It’s been a busy time for writers of UK property news headlines. Landlords have been warned about the rising costs of mortgages. Short-term lets seem forever under the spotlight. Hotspots are identified for house prices. Plus, the overall volume of property transactions has taken a dive.
Let’s take a closer look …
Bank of England forecasts major rise in landlord mortgage costs
Quoting the latest report from the Bank of England, the National Residential Landlords Association (NRLA) on the 12th of July warned that landlords face hefty increases in what they must pay for their buy to let mortgages.
The financial pressures – including higher interest rates – mean that landlords will be paying an average of around £275 a month more in two and a half years’ time.
A challenging market also means that landlords face changes to income tax, capital gains tax, tenancy protection rules, and increasingly strict rules on energy efficiency.
The NRLA complains that landlords are left in an impossible situation. Some will simply sell up and leave the market (just when there is a glaring shortage of affordable rental accommodation). Others will have to increase the rents they charge, while the remainder will face the impossibility of covering costs they can no longer afford.
Short-term lets in Devon to be probed
The rapid growth of short-term and holiday lets has driven many locals from the – mainly coastal – towns where they come from. Especially hard hit have been towns in Devon.
On the 12th of July, the county’s Midweek Herald reported that a special Housing Commission has been set up by Devon County Council to study the issues and report back.
The story was picked up by Landlord Today the following day together with an explanation that the Commission – of councillors, members of parliament, and experts – will focus on the growth in second homes throughout Devon and issues such as affordability and homelessness.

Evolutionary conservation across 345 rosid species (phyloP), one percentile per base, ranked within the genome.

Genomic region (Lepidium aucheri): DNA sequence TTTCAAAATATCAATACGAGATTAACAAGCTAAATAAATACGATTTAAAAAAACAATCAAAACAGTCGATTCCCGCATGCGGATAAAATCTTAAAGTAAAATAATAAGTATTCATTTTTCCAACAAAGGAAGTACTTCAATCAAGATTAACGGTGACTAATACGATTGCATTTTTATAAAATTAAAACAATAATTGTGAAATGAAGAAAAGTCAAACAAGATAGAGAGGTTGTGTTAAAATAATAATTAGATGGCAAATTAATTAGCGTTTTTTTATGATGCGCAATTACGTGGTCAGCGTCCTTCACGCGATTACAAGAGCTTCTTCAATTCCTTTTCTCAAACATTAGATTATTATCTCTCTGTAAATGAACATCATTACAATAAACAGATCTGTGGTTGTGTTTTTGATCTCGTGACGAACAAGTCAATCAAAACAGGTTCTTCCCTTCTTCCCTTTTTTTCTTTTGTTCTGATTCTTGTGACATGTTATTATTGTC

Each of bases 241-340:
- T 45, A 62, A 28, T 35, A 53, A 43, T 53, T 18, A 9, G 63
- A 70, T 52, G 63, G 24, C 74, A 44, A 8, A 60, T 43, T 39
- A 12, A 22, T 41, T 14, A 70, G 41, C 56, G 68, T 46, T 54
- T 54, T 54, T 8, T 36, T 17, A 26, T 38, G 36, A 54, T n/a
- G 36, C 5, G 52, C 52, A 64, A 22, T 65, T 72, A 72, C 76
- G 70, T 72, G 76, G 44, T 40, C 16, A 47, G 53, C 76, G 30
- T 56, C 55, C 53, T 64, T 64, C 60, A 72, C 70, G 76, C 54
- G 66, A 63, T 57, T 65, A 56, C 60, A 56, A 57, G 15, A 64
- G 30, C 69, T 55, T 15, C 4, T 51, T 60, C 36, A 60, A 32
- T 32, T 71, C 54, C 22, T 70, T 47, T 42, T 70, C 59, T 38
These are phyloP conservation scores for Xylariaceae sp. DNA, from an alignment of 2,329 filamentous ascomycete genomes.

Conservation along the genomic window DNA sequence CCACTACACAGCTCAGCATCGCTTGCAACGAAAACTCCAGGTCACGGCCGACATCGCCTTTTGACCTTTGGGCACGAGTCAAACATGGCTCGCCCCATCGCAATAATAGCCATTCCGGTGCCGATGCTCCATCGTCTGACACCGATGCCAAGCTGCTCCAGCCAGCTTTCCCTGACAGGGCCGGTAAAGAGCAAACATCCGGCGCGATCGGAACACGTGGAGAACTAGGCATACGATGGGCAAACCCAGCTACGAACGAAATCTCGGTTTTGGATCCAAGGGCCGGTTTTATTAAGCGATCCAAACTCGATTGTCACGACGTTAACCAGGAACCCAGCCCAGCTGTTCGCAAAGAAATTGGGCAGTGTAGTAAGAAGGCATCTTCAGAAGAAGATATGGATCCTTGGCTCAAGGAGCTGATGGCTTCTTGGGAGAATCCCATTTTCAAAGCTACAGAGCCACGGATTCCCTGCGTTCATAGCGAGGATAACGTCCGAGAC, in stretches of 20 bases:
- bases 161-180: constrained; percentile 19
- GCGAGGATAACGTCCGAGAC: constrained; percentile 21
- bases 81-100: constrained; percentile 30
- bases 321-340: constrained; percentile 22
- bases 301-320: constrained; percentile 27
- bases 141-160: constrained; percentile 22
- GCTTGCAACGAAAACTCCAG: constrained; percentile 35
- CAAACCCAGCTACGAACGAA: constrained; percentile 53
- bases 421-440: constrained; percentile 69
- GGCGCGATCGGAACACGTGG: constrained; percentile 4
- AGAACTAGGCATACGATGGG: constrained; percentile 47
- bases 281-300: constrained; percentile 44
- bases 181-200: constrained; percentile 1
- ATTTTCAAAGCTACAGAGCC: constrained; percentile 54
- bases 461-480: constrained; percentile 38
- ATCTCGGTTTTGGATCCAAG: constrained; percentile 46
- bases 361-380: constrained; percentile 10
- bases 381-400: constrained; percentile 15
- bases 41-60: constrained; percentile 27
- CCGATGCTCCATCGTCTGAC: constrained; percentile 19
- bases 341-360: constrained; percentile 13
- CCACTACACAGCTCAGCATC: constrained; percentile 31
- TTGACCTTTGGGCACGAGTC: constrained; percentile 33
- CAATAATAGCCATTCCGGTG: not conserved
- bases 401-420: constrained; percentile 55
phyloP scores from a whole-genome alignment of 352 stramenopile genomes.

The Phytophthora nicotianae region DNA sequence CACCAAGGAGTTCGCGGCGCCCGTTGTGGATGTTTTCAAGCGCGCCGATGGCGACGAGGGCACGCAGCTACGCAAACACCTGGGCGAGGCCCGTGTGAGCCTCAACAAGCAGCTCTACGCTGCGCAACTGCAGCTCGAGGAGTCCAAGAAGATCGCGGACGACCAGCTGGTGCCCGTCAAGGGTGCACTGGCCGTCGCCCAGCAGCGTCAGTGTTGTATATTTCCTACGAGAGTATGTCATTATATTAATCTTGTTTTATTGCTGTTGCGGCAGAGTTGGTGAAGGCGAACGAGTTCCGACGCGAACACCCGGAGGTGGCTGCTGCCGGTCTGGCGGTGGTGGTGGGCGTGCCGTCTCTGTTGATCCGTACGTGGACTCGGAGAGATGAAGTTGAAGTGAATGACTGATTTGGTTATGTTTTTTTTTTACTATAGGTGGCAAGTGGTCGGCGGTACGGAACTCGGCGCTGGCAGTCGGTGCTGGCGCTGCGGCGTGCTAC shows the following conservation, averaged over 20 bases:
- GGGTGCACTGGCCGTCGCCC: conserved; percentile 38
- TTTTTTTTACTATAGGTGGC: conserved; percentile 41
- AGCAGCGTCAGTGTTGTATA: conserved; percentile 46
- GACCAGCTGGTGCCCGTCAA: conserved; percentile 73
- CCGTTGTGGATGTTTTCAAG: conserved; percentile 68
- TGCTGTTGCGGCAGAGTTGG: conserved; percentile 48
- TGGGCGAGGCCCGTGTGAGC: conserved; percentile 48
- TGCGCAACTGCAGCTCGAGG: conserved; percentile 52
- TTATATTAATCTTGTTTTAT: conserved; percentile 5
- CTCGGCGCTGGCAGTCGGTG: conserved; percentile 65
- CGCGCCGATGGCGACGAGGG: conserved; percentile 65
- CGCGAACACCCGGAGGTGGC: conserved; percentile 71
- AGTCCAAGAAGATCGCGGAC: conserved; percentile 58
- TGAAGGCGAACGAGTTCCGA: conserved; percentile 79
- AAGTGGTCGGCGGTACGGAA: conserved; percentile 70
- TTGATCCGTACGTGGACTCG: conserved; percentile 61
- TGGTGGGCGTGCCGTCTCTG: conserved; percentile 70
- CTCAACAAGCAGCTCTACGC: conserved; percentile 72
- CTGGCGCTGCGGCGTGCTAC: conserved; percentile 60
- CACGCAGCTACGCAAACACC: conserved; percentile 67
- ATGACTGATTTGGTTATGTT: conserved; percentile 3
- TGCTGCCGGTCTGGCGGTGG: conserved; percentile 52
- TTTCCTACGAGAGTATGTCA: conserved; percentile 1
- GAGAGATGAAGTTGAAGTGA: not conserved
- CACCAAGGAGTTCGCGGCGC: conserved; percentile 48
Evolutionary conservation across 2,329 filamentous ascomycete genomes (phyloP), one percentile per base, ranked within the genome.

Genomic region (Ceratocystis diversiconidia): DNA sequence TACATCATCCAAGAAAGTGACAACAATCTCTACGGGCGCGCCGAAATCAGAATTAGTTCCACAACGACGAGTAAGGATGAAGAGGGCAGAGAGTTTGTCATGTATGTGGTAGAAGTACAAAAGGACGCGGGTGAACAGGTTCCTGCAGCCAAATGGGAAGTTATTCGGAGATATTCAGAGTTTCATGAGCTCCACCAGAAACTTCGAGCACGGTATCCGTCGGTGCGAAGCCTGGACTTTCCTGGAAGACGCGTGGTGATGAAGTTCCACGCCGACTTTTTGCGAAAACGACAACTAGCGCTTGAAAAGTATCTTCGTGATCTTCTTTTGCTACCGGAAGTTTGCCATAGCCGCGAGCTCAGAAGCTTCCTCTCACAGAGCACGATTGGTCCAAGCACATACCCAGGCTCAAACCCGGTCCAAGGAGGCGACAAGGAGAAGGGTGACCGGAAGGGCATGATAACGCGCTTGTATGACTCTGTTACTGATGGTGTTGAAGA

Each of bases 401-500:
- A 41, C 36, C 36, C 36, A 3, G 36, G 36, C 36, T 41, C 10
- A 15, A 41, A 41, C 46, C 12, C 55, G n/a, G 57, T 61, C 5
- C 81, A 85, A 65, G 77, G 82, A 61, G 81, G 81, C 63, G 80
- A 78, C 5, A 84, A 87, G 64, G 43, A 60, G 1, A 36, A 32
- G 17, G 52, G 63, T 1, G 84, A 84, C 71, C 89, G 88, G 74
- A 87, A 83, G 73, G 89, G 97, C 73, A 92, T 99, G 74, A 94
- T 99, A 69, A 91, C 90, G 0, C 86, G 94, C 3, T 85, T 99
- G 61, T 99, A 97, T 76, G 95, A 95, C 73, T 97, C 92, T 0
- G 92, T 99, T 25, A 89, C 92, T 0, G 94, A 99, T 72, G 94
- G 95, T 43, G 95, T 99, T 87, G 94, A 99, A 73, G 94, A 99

The Commission’s brief is to understand the pressures caused by the explosion in the number of short-term lets – Airbnb is under a particular spotlight – and to come up with solutions appropriate for action locally or at a national policy level.
Councils throughout Devon are already preparing to shoulder new weapons in the management of short-term lets and second homes in the county. As from next year, they will be authorised to double the rate of council tax charged on holiday and empty homes.
Where are house prices going up?
Recent news about the state of the housing market has focussed on falling property prices. The truth uncovered by the online listings website Zoopla on the 6th of July is that roughly two out of every three homes in the UK have actually increased in value over the last 12 months.
Indeed, around 9.2 million homes – that’s about a third of the housing stock – increased in price in the last 6 months alone. Another third of homes held a steady price.
The result is that the value of the average home in the UK has gone up by £19 a day – or some £7,000 – in the last year.
Areas where those increases are most marked include Halifax, Derby, and Wakefield while homes in London, the Southeast, and East of the country have increased at a generally more modest rate.
Property transactions fall sharply despite hike in new listings
A story by Property Industry Eye on the 11th of July was somewhat more downbeat.
The number of homes up for sale has grown yet the volume of property transactions has continued to fall, said the journal.
Both gross sales and completions are down. Whereas net sales during April and May achieved a weekly average of 18,541, by the beginning of July this weekly average had fallen to 17,122. The following week it was down again to 16,572 and at the time of the story had fallen as low as just 14,813 in that week.